Linked by Thom Holwerda on Fri 21st Oct 2011 23:17 UTC, submitted by jello
Apple So, how serious is the legal battle between Apple and the various Android phone makers, really? Surely, it's just logical business sense that's behind it, right? Calculated, well-planned precision strikes designed to hurt Android where simply making better, more innovative products isn't enough? Well, no, not really. We already knew Steve Jobs took this personal - now we know just how personal.
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RE[5]: Pirates of Silicon Valley
by frderi on Sat 22nd Oct 2011 09:20 UTC in reply to "RE[4]: Pirates of Silicon Valley"
frderi
Member since:
2011-06-17

And its about damn time too, if they want to keep this so called "monniker" that the thing is open to begin with.

Mind you, "open" for Android means just open for manufacturers. Not end users. Sources for the chipsets of the specific phones aren't included, thus, the source code is useless to upgrade your phone. On how many present day phones will ICS work? Zero. For me, this is not the spirit and intention of GPL.

Meanwhile, my 2+ year old iPhone 3GS, sans the ideologic BS that its free and open and its the better thing for human society, is humming away just fine on iOS5, the latest version. Talk about warped values.

Reply Parent Score: 3

Moredhas Member since:
2008-04-10

Most Google people I'm following on G+ say most Gingerbread devices should be capable of an ICS upgrade. That implies to me they haven't changed enough of the kernel to render the old device drivers incompatible, so the third party ROM makers shouldn't have nearly as much trouble porting ICS to Gingerbread phones as they've had porting Donut, Eclair and Froyo to Cupcake devices.

Reply Parent Score: 4

frderi Member since:
2011-06-17

Google can say all they want. There's an ocean of difference between "There shouldn't be much difficulty in porting the device drivers" and "every manufacturer will put out updates so you are sure to run the latest system".

Android is a very different beast in terms of how the device makers look at it. While Android takes obvious queues from iOS feature wise, the device makers look at it from the device point of view. Like all device makers, have done for so many years. You want the new features? You buy the new model. Why would they put effort in releasing something that will compromise sales of their new devices?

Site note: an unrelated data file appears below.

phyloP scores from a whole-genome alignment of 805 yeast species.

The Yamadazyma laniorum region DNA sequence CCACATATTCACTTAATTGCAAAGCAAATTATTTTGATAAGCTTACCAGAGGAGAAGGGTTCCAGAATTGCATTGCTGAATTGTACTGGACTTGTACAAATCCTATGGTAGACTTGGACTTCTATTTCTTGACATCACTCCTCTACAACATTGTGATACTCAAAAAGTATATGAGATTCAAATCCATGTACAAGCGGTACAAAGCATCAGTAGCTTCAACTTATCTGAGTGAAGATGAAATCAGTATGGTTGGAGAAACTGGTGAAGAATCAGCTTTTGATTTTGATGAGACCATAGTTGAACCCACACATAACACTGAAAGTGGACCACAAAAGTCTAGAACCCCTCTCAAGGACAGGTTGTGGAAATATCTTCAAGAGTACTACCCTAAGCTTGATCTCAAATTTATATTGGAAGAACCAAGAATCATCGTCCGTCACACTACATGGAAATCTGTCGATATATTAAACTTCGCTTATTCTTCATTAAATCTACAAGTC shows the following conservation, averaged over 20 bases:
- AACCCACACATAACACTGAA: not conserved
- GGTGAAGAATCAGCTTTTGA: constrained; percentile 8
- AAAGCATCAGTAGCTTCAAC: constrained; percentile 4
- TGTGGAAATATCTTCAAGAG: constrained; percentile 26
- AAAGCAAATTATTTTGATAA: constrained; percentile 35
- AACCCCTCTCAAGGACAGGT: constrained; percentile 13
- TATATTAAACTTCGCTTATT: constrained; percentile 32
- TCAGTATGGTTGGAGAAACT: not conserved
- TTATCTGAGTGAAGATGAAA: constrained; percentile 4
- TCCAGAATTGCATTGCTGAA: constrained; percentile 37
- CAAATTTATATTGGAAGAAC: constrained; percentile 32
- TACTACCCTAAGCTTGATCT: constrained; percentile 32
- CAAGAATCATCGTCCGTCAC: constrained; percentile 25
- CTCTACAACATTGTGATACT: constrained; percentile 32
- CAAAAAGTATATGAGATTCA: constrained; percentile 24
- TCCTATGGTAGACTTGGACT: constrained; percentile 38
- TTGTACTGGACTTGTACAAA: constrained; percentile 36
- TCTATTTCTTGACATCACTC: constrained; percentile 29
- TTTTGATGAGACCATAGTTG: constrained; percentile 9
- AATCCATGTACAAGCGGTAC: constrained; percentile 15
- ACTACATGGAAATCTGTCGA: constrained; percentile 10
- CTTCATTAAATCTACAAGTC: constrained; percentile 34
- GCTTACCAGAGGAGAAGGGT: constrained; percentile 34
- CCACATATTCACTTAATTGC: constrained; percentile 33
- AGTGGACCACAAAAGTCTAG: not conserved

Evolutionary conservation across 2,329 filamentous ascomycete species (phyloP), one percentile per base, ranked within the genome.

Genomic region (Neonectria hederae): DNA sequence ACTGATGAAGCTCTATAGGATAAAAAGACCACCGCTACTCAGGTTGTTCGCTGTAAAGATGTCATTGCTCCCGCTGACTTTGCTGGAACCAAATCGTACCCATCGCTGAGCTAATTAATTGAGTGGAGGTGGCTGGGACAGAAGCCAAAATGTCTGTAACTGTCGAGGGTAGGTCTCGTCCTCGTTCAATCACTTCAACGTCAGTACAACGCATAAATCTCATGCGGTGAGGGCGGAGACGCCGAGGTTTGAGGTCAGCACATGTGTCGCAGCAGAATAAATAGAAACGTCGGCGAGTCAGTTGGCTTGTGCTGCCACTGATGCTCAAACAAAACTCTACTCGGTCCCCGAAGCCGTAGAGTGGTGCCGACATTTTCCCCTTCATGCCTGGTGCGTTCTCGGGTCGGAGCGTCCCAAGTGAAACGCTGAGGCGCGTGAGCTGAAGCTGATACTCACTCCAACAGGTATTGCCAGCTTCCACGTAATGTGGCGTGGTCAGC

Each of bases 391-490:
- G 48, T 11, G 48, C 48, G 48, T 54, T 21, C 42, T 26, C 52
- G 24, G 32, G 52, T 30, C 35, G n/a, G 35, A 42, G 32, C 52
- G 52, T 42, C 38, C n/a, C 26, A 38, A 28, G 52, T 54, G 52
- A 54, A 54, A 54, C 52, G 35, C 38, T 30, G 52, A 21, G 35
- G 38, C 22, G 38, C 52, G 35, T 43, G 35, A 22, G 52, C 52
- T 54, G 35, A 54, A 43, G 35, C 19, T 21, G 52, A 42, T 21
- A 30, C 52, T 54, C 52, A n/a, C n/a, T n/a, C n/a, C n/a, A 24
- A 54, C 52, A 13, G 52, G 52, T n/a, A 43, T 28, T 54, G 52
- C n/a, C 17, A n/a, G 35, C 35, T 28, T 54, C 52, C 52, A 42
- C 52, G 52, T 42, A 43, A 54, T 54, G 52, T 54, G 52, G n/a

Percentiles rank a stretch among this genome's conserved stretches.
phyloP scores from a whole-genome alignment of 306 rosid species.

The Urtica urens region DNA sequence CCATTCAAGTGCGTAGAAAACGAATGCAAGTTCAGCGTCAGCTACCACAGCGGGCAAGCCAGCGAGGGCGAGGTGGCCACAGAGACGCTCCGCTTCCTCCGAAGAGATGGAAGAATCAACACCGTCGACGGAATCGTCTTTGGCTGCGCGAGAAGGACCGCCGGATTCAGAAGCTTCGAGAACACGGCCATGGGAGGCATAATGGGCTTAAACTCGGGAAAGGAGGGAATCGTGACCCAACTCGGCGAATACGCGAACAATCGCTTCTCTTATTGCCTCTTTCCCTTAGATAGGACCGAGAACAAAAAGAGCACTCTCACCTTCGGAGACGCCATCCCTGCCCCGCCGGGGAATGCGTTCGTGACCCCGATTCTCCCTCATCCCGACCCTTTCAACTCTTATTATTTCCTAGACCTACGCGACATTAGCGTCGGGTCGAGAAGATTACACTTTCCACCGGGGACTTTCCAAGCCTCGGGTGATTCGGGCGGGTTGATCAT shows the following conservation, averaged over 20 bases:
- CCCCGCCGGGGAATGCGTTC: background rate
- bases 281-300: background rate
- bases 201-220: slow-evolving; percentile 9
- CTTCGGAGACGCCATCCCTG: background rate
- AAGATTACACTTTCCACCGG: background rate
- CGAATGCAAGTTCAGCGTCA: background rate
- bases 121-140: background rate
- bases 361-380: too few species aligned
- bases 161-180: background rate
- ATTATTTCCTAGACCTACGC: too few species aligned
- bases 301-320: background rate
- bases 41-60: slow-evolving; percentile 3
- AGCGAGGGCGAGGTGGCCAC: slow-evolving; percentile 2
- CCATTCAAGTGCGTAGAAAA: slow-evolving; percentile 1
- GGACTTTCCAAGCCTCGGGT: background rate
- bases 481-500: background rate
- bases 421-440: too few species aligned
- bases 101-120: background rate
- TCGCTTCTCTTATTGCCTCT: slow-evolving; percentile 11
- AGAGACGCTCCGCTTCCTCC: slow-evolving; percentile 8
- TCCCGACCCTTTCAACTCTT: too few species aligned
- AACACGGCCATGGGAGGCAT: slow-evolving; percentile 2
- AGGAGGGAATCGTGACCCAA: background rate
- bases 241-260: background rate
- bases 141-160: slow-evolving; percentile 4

Reply Parent Score: 2

unclefester Member since:
2007-01-13

In Australia an unlocked Galaxy SII costs 45% less than an unlocked iPhone 4S.

Apple just allows you to keep your outdated and overpriced hardware running a little longer. Some consolation.

Reply Parent Score: 4

frderi Member since:
2011-06-17

45% Less is still 110% of the price in comparison when you need to upgrade your phone.

But I hear you, in overseas pricing Apple could do better.

Reply Parent Score: 0

viton Member since:
2005-08-09

outdated
You're one of the tech fanatics who upgrade their phone every year? :-)

Reply Parent Score: 1

JAlexoid Member since:
2009-05-19

Sources for the chipsets of the specific phones aren't included, thus, the source code is useless to upgrade your phone.

Because they are released separately by the manufacturers...

And if you're referring baseband, then I just have to point out that it's illegal to mess with the baseband in most countries. Enabling illegal activity is also illegal.

On how many present day phones will ICS work? Zero.

Zero? That's an overstatement. Phones without a GPU will definitely not get ICS, but zero?

For me, this is not the spirit and intention of GPL.

Why did you mention GPL? GPL demands are very clear and strict. The whole spirit in embodied in the text.

Reply Parent Score: 3

pgeorgi Member since:
2010-02-18

"On how many present day phones will ICS work? Zero.

Phones without a GPU will definitely not get ICS, but zero?
"
I think it's safe to say that every phone with Android on it has a GPU - including acceleration features.

It's the Android architecture so far that wasn't ready to make use of that.

Reply Parent Score: 2